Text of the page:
Polaris Banks spoke with Solzy at the Movies following the world premiere of Reklaw during the 2021 SXSW Film Festival.
The gist of the film is that there is a team of altruistic vigilantes destroying evidence. Their goal here is to keep the maximum amount of people out of prison. However, the killer decides to revisit one of their clean-ups. It doesn’t really work out so well. This film is as midnight as it gets!
Lance Henriksen leads a cast that also includes Tasha Guevara, Scott Allen Perry, Clara Francesca Pagone, Polaris Banks, Bill Stinchcomb, Michael Cortez, and Michael Schnick.
How thrilled are you to be premiering Reklaw during SXSW?
Polaris Banks: This festival has already changed my life. Instead of being a toiling little filmmaker hermit, I now have the confidence in my work to contact agencies, producers, and studios knowing I’ve got something they’d be interested in. It’s the validation I didn’t know I needed to take the next steps in my career. I’m thrilled to share my movie with an audience at SXSW, but even more thrilled with the possibility of getting an even better project out next time.
What was the genesis behind the script?
Polaris Banks: Whenever I consider the big issues plaguing the world, (animal extinction, government corruption, etc) I get such a strong urge to stop playing by the rules and just do something about it, laws be damned. So while watching a documentary on the failing of our prison system and punitive justice in general, I couldn’t help but fantasize about how someone could realistically go about breaking out the inmates, and the story kept growing from there.
When I attended Sundance last year and saw Falling, I thought Lance Henriksen delivered an Oscar-worthy performance. Can you talk about working with Lance in this film?
Polaris Banks: Lance is the perfect movie star to break in less experienced directors. He insists on not getting any special treatment and tries his best on every role no matter what the budget. Because I didn’t have any money for rehearsals, Lance and I had to find our collaborative take on the character on the day one dialogue chunk at a time. He was always looking to discover new insights and remained very open to different approaches. He’s a terrific guy.
How did the rest of the cast come together?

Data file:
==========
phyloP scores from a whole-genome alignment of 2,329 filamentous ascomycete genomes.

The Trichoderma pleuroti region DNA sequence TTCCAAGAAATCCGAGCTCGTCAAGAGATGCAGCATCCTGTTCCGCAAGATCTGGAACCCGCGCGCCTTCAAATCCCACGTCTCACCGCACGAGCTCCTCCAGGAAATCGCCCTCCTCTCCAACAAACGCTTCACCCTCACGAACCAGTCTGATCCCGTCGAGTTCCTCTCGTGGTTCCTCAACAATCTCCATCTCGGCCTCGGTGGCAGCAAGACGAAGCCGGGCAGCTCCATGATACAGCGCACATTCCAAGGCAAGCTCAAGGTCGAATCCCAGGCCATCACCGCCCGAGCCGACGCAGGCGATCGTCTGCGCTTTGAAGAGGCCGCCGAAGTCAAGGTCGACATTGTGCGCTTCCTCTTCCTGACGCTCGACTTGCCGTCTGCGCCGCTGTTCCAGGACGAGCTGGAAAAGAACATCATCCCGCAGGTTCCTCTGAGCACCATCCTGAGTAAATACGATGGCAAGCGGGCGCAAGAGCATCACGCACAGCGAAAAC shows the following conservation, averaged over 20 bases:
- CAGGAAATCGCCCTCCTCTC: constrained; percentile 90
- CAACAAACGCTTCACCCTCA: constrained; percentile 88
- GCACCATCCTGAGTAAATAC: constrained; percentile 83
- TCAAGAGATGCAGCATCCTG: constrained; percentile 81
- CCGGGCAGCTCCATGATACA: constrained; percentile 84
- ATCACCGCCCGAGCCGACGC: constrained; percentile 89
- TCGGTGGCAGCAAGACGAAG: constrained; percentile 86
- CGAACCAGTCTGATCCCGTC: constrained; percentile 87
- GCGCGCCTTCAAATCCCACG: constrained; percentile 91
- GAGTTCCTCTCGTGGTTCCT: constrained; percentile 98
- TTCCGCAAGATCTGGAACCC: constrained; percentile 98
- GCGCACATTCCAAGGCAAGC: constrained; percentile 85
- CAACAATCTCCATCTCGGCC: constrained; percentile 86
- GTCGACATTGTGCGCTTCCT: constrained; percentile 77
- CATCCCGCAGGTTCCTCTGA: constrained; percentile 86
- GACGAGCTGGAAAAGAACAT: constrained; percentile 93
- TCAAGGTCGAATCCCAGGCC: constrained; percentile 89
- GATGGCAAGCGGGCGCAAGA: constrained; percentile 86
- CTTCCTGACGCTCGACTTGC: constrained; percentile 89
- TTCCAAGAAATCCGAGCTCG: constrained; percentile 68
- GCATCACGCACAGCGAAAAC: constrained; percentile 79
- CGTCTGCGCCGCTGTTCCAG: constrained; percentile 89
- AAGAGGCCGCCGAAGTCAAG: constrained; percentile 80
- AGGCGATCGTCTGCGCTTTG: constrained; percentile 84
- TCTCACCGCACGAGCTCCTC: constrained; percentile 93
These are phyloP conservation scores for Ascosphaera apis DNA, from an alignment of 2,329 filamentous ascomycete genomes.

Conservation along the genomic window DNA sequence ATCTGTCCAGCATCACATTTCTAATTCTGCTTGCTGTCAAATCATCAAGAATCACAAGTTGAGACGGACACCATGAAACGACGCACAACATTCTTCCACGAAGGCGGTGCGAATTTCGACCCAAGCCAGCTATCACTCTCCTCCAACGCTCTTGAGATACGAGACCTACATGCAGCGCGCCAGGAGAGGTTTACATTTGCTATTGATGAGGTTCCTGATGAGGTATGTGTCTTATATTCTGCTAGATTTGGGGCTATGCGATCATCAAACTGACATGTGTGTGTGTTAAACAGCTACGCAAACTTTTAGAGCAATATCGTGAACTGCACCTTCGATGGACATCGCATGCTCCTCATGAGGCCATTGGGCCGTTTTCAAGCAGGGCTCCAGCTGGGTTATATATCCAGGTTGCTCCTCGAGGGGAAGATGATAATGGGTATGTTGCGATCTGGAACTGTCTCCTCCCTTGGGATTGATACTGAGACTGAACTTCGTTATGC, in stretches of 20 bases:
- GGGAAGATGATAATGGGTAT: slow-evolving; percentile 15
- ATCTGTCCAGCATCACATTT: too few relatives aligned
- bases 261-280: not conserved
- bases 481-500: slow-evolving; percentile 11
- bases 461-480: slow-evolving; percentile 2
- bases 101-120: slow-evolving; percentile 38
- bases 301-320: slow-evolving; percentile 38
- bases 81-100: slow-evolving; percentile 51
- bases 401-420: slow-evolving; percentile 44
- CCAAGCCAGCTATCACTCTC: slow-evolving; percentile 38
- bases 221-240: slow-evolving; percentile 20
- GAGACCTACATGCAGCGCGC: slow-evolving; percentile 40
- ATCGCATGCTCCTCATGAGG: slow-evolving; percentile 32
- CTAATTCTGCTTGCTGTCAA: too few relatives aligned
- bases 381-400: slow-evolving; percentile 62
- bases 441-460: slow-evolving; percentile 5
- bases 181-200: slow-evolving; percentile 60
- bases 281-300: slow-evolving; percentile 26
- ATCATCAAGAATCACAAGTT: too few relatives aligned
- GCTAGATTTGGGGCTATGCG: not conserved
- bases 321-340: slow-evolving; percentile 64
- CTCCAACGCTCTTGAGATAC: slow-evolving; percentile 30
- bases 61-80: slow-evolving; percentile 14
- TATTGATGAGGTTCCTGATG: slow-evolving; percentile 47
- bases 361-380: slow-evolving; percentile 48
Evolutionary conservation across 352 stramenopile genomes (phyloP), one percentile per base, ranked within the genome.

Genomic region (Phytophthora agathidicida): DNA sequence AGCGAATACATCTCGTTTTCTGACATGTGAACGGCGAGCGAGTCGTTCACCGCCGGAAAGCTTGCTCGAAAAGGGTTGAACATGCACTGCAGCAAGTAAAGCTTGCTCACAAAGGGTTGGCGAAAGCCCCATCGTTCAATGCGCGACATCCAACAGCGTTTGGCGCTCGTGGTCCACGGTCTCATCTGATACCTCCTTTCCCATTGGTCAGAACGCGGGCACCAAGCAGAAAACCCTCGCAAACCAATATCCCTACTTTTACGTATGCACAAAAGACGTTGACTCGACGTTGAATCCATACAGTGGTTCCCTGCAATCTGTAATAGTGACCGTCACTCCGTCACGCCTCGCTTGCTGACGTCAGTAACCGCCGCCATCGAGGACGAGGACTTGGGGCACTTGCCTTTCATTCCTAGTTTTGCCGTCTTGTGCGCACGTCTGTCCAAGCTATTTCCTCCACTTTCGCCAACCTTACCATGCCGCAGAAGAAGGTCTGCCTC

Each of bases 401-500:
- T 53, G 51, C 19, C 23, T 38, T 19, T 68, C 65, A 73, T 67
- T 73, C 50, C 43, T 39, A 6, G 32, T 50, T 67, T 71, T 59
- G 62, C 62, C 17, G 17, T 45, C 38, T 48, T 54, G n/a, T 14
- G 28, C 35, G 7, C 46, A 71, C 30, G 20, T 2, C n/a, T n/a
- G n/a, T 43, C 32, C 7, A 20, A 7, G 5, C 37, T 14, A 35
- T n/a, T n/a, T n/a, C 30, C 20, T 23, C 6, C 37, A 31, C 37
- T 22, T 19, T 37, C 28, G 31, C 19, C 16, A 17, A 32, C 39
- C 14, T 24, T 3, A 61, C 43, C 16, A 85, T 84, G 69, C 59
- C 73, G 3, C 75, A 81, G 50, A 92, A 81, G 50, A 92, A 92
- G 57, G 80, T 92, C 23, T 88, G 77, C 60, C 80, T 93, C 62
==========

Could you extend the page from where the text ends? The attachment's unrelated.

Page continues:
Polaris Banks: It was an extensive search. I started by auditioning hundreds of actors on both coasts through Actors Access and Backstage. Then when I only found three cast members that way, I contacted almost every agency in America asking for their selects. I refused to settle on anyone who didn’t 100% make their role pop. They all ended up sharing an AirBNB house during production, including Lance, which did a lot to make them feel like a family unit on screen. They’re all still very close and supportive of each other today.
What was the most challenging part during the production?
Polaris Banks: The massive set was pretty daunting. One of my goals for this production was to create a meticulously art designed world, but I really couldn’t afford to build what I was imagining. So I made it happen by spending six months framing the house set mostly myself, using clamps to hold the wood together for me to screw. When it became clear I wasn’t going to be finished in time, I hired a small art crew for the last month to help finish covering the walls, carving the fireplace, and painting everything. When we started shooting, the set still wasn’t finished. So we carefully framed out the missing parts with the camera and continued using the power tools between setups.
If you could go back in time to before starting on the fundraising, what would you tell yourself?
Polaris Banks: I would tell myself to start building up my social media profiles ASAP. Having thousands of engaged followers is incredibly valuable when you’re crowdfunding, and I could’ve saved myself months of doing research studies if I had just tried to do a Kickstarter to take a chuck out of the expenses instead.
What do you hope people take away from watching the film?
Polaris Banks: Well first, I want them to be entertained, which I think is being accomplished based on audience feedback. Second, I want them to think about punitive justice vs. the healing power of forgiveness. I don’t really make a conclusion in the film about who ends up being right, Lott or the Misanthrope, and truthfully I don’t really know the answer myself. But I’d like to spark some discussions and get people questioning their assumptions about crime, rehabilitation, and safety. And third, I want them to think “Man, that guy’s a really good director! Let’s get him some money for the feature version.”